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located atop Palomar Mountain, about 40 miles northeast of San Diego, at an elevation of 5,660 feet above sea level
Construction of the observatory was first proposed by astronomer George Ellery Hale in 1928, who had previously overseen the construction and operation of the Mount Wilson Observatory, located about 10 miles northeast of Pasadena, California. Hale proposed the building of a new observatory because the area around Mount Wilson was becoming increasingly populated, and the background light was becoming an ever worsening problem. Palomar Mountain was chosen because at the time it was located far enough from any population center that "light pollution" would not be an issue. Construction of the observatory was made possible by a grant from the International Education Board (one of the Rockefeller Foundations). Construction of the observatory began in the mid-1930's, and was completed on November 18, 1947.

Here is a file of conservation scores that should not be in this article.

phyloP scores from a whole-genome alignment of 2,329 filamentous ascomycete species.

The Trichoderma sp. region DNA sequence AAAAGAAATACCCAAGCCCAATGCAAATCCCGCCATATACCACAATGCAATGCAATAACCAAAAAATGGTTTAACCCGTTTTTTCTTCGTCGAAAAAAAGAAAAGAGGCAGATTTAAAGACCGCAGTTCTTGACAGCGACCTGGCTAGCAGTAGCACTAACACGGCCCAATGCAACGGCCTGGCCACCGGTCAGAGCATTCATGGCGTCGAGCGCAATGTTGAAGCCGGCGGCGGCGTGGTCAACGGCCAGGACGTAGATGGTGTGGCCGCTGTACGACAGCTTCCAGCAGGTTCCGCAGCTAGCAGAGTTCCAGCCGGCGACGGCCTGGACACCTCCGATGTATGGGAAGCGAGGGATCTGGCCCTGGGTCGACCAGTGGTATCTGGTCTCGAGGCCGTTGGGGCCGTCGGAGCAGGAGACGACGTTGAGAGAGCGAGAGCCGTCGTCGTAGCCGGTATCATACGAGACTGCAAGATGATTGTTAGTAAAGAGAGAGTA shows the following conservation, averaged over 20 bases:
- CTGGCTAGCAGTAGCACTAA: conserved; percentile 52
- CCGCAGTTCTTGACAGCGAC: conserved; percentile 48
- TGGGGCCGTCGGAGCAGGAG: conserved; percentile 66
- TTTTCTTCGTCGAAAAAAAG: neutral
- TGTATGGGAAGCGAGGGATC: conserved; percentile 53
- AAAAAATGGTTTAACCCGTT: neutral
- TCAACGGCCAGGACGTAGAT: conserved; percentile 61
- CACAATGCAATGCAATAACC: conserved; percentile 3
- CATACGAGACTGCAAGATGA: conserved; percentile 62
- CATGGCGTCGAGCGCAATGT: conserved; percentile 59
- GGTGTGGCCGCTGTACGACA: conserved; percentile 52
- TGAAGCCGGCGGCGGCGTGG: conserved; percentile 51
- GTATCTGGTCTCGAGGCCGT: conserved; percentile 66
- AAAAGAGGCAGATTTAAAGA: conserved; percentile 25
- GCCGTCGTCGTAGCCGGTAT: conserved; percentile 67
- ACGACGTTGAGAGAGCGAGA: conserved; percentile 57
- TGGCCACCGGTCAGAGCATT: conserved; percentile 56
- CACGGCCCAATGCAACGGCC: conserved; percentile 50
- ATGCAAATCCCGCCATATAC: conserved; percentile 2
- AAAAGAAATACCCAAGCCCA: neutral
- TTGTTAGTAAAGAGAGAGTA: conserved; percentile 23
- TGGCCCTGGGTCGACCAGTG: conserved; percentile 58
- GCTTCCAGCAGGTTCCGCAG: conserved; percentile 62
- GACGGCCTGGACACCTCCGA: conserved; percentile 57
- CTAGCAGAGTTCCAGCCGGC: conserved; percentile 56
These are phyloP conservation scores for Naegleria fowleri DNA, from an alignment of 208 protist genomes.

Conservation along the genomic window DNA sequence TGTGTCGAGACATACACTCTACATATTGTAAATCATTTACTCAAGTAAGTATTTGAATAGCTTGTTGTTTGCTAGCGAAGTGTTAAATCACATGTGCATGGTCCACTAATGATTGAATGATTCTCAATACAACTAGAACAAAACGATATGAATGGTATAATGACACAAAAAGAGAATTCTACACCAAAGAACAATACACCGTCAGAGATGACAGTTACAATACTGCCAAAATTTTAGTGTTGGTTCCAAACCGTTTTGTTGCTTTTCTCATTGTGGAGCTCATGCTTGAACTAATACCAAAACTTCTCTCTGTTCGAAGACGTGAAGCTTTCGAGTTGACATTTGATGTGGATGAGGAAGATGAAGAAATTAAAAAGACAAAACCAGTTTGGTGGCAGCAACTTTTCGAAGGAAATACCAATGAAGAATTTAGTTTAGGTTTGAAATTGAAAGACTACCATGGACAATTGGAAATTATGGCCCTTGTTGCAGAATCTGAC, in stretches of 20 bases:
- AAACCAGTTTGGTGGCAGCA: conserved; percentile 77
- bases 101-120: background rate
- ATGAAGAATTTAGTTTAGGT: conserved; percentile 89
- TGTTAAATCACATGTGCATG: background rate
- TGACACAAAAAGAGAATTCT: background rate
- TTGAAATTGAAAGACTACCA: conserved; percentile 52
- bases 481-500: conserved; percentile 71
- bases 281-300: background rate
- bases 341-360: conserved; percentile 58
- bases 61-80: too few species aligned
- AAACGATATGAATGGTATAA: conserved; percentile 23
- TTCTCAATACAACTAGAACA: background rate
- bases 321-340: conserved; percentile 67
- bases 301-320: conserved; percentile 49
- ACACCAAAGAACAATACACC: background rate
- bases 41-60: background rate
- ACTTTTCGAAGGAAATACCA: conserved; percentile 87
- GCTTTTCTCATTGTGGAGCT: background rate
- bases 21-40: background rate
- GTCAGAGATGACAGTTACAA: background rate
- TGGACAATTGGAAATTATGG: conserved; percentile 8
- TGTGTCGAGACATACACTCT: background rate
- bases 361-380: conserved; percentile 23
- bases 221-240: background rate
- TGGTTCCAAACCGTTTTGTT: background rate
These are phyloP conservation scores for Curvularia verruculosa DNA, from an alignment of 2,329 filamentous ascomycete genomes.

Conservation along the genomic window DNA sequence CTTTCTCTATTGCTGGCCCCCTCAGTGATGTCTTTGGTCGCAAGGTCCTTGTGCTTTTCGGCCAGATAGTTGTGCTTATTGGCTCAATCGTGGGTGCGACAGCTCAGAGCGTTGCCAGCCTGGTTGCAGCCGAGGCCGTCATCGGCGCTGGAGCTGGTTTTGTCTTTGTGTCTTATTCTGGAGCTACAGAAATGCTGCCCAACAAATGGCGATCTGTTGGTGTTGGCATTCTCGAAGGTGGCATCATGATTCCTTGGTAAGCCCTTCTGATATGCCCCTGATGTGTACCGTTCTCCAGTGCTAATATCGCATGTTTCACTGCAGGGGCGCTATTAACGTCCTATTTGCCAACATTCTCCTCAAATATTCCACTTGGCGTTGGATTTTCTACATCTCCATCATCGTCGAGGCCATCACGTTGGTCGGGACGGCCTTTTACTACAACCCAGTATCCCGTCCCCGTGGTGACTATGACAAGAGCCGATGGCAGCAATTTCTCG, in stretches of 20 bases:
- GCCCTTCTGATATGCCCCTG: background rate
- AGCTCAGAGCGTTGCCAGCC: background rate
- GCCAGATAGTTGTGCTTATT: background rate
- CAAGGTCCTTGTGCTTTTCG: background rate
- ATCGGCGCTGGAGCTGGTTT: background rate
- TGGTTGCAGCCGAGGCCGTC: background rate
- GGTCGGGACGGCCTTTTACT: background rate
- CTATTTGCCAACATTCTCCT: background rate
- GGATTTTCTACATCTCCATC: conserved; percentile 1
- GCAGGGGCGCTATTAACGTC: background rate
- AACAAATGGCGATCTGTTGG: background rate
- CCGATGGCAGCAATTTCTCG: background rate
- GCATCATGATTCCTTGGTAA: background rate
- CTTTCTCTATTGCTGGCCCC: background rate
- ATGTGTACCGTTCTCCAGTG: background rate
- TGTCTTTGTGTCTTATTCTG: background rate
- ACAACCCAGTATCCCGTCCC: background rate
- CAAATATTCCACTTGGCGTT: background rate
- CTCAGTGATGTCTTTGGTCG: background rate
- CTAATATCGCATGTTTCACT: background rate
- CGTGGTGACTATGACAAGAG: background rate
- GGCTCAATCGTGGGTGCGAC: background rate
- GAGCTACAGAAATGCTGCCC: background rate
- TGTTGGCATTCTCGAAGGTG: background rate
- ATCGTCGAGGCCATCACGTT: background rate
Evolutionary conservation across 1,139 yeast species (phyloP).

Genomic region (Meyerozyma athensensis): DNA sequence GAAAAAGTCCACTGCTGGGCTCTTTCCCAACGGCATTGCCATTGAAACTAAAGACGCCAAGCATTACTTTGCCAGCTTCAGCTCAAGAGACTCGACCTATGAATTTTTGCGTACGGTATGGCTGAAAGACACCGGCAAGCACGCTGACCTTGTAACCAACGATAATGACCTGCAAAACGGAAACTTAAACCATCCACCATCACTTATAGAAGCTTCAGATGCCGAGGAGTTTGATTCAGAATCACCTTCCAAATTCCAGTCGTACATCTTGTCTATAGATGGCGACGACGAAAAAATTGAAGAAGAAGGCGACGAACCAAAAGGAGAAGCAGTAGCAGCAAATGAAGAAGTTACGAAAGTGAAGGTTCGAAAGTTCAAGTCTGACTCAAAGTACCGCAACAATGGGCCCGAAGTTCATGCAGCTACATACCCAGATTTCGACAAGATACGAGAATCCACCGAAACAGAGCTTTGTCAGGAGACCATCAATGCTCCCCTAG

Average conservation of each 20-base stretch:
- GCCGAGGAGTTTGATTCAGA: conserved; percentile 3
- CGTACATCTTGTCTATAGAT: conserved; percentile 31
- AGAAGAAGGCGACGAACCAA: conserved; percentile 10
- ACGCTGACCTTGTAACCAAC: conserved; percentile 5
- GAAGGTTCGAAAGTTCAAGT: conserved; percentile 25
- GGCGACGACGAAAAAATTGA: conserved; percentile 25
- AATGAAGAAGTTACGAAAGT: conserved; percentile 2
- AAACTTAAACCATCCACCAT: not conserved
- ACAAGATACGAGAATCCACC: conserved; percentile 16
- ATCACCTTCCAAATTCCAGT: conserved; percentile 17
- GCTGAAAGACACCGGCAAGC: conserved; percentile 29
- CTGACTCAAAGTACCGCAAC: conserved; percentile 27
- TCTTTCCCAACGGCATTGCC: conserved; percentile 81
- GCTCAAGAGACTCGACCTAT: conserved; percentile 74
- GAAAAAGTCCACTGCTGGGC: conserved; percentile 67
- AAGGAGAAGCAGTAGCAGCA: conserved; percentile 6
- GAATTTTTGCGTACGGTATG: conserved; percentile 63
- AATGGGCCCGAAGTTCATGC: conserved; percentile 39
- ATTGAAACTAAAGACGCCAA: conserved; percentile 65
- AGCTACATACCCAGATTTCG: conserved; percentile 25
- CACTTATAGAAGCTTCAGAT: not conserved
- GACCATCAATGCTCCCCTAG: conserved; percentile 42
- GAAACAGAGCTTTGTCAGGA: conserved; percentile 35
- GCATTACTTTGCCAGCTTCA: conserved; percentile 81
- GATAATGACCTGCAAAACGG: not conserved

The observatory's main instrument is the 200-inch Hale Telescope. It was first tested in 1947, dedicated on June 3, 1948, and began operating regularly in 1949. Capable of collecting one million times more light than the human eye, the telescope can photograph objects several billion light-years away.
Hale Telescope as seen from the air
Palomar's other optical instruments include: the 48-inch Samuel Oschin Telescope, which can photograph 300 times more sky than the Hale Telescope (but the Hale can photograph in greater detail); the 18-inch Schmidt Telescope; and a general-purpose 60-inch reflecting telescope.
Palomar Observatory is owned and operated by the California Institute of Technology. Its official website is www.astro.caltech.edu/palomar/.
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This page was last updated on 08/28/2018.